by Martin Quinn
1/350 USS Bass (Yankee ModelWorks)
Another of the group of subs I worked on post rotator cuff surgery, USS Bass is another old resin model kit from the Blue Water Navy/Yankee Modelworks stable.
Per Wikipedia, one of the V class boats, Bass?s keel was laid at the Portsmouth Navy Yard. She was launched as V-2 (SF-5) on 27 December 1924, and commissioned on 26 September 1925. Like her sisters, Bass was designed to meet the fleet submarine requirement of 21 knots surface speed, for operating with contemporary battleships.
V-2 was assigned to Submarine Division 20 and cruised along the Atlantic coast and in the Caribbean Sea until November 1927, when the Division sailed for San Diego, California, arriving on 3 December 1927. V-2 operated with the fleet on the West Coast, in the Hawaiian Islands, and in the Caribbean Sea until December 1932. During this period her 5 inch (127 mm)/51 caliber deck gun was replaced by a 3 inch caliber weapon.
Renamed Bass on 9 March 1931, she was assigned to SubDiv 12 in April. On 1 July, her hull classification symbol was changed from SF-5 to SS-164. On 2 January 1933, she was assigned to Rotating Reserve SubDiv 15, San Diego. Bass rejoined the fleet again in July and cruised along the West Coast, in the Canal Zone, and in the Hawaiian Islands until January 1937. She then departed the West Coast and arrived at Philadelphia, Pennsylvania on 18 February 1937, where she went out of commission in reserve on 9 June.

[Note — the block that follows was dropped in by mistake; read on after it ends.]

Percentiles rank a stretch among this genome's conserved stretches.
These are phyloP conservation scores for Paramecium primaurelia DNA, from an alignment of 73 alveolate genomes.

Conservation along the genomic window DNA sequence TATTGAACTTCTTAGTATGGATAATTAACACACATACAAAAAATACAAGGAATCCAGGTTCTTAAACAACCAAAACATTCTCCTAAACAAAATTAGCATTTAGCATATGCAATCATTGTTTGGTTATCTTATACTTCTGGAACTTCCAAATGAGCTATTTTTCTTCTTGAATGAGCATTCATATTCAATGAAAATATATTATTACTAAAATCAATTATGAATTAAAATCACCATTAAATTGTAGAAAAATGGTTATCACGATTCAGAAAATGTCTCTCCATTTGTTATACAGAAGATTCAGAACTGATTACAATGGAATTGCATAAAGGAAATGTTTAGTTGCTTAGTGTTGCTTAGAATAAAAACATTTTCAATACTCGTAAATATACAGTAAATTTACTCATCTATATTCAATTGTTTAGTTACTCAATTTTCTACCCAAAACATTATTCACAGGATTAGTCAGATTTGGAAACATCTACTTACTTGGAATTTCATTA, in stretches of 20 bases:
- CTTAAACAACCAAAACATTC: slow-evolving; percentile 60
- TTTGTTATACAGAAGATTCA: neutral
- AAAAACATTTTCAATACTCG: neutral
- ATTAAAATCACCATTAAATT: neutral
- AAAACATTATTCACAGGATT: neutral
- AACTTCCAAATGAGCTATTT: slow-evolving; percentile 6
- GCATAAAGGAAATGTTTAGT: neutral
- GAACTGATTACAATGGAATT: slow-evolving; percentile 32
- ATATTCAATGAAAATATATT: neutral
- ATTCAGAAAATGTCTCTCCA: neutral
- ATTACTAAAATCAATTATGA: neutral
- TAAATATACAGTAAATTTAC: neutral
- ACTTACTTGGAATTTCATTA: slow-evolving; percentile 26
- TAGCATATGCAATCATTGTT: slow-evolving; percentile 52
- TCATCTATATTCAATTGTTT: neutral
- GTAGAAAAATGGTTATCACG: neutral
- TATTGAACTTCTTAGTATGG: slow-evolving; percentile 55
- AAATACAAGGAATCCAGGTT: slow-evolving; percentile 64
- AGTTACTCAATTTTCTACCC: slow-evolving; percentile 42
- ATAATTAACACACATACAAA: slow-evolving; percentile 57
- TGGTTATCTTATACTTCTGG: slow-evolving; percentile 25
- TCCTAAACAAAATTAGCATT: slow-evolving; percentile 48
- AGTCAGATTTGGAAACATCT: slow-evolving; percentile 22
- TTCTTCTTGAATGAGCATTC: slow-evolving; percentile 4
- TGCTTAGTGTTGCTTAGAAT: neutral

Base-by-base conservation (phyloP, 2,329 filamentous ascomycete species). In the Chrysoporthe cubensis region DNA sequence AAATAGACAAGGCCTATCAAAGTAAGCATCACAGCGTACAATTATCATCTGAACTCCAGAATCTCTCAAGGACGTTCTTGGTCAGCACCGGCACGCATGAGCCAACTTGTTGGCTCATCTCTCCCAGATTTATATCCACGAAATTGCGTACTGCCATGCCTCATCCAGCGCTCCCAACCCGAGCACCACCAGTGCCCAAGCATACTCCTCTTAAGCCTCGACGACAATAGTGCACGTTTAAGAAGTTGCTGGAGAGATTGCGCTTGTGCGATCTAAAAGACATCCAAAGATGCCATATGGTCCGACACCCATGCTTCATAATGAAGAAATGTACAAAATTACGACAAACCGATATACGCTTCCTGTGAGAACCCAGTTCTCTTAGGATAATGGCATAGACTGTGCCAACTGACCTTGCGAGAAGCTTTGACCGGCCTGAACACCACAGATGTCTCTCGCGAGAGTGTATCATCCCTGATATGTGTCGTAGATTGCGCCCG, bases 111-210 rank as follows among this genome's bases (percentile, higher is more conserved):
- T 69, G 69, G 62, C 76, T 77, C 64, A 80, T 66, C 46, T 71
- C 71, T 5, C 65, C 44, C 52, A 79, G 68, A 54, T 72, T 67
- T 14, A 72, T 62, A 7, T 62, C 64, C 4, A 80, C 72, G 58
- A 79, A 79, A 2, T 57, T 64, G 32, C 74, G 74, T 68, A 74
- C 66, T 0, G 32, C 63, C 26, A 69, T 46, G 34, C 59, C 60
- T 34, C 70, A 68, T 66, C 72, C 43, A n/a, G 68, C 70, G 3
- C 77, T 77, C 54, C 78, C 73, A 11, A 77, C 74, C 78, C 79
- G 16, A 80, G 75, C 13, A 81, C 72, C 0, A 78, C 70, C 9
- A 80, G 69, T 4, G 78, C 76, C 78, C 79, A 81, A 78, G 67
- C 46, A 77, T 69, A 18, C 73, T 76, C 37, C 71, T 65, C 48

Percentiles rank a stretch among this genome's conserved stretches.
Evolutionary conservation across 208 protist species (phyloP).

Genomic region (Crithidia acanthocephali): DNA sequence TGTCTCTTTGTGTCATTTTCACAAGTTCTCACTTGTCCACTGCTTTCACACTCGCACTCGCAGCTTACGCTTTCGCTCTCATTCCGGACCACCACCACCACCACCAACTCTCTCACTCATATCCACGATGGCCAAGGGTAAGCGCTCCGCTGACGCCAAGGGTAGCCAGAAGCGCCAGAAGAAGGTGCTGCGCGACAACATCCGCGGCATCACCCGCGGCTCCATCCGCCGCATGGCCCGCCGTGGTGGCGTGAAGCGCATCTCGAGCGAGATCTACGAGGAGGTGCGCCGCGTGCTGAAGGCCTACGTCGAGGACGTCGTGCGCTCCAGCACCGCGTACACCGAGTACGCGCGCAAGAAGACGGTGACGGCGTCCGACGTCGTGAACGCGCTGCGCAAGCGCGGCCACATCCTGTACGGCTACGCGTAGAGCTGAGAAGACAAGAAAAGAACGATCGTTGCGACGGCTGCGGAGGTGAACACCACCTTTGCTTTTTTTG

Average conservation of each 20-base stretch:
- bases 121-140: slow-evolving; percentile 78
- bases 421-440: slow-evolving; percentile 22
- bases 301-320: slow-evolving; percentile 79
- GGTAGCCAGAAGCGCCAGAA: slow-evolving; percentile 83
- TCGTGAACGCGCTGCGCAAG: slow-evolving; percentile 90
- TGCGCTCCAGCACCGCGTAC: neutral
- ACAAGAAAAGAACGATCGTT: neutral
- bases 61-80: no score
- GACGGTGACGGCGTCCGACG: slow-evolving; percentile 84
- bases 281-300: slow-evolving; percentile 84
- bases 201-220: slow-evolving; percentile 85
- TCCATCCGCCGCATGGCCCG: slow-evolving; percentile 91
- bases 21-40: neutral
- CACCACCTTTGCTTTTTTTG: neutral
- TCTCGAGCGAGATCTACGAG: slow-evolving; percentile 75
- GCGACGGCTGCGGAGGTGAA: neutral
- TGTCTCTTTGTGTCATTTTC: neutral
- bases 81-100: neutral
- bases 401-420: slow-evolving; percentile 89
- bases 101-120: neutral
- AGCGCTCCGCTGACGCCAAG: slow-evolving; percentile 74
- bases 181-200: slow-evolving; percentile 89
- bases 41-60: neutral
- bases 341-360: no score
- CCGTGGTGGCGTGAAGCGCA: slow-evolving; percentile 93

I built Bass to represent her sometime in the 1930s, to match a photo of her underway from NavSource. The kit was mostly built out of the box, with a deck gun from BlackCat Models (I goofed and put a 5in gun on her it should have been a 3in). I also added periscopes and mast from brass rod. I could never make out the deck markings seen in the photo (are they a 6? are they a B?), so I left them off. The model was painted overall black, using Tamiya rattle can paints. Decals are from various old YMW and GMM sheets. Many thanks to Ryan Labieniec, who proved extra letters for the name on the bow, after I screwed those up!
My seascape was made using insulation foam, using the Chris Flodberg method as seen in the April, 2016 edition of Fine Scale Modeler.